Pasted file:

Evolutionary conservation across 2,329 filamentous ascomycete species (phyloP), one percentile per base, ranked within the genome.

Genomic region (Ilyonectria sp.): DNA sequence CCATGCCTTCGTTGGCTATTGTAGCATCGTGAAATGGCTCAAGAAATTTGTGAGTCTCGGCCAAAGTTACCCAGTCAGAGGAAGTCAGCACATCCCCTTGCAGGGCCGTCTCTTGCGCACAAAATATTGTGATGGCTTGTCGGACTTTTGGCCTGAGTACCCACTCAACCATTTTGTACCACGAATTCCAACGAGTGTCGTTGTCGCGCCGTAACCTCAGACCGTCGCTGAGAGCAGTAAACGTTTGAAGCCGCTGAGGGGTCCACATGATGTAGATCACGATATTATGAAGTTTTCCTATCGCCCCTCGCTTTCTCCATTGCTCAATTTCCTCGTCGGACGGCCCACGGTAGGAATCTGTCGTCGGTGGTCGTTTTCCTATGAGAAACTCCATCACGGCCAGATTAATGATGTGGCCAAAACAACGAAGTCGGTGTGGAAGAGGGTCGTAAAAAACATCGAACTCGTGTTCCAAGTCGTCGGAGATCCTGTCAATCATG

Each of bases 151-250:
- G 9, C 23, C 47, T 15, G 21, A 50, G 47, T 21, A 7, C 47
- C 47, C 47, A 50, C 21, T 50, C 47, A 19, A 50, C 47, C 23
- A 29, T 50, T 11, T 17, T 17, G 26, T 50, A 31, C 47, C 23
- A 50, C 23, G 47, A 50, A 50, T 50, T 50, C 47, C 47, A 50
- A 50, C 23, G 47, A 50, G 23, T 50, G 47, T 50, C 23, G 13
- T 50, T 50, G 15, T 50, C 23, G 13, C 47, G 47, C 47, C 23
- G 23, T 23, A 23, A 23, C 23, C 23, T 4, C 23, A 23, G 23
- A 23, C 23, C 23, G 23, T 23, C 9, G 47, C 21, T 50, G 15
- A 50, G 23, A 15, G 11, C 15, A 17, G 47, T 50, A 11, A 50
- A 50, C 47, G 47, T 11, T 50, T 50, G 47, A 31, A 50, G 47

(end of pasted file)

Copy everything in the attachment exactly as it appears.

Evolutionary conservation across 2,329 filamentous ascomycete species (phyloP), one percentile per base, ranked within the genome.

Genomic region (Ilyonectria sp.): DNA sequence CCATGCCTTCGTTGGCTATTGTAGCATCGTGAAATGGCTCAAGAAATTTGTGAGTCTCGGCCAAAGTTACCCAGTCAGAGGAAGTCAGCACATCCCCTTGCAGGGCCGTCTCTTGCGCACAAAATATTGTGATGGCTTGTCGGACTTTTGGCCTGAGTACCCACTCAACCATTTTGTACCACGAATTCCAACGAGTGTCGTTGTCGCGCCGTAACCTCAGACCGTCGCTGAGAGCAGTAAACGTTTGAAGCCGCTGAGGGGTCCACATGATGTAGATCACGATATTATGAAGTTTTCCTATCGCCCCTCGCTTTCTCCATTGCTCAATTTCCTCGTCGGACGGCCCACGGTAGGAATCTGTCGTCGGTGGTCGTTTTCCTATGAGAAACTCCATCACGGCCAGATTAATGATGTGGCCAAAACAACGAAGTCGGTGTGGAAGAGGGTCGTAAAAAACATCGAACTCGTGTTCCAAGTCGTCGGAGATCCTGTCAATCATG

Each of bases 151-250:
- G 9, C 23, C 47, T 15, G 21, A 50, G 47, T 21, A 7, C 47
- C 47, C 47, A 50, C 21, T 50, C 47, A 19, A 50, C 47, C 23
- A 29, T 50, T 11, T 17, T 17, G 26, T 50, A 31, C 47, C 23
- A 50, C 23, G 47, A 50, A 50, T 50, T 50, C 47, C 47, A 50
- A 50, C 23, G 47, A 50, G 23, T 50, G 47, T 50, C 23, G 13
- T 50, T 50, G 15, T 50, C 23, G 13, C 47, G 47, C 47, C 23
- G 23, T 23, A 23, A 23, C 23, C 23, T 4, C 23, A 23, G 23
- A 23, C 23, C 23, G 23, T 23, C 9, G 47, C 21, T 50, G 15
- A 50, G 23, A 15, G 11, C 15, A 17, G 47, T 50, A 11, A 50
- A 50, C 47, G 47, T 11, T 50, T 50, G 47, A 31, A 50, G 47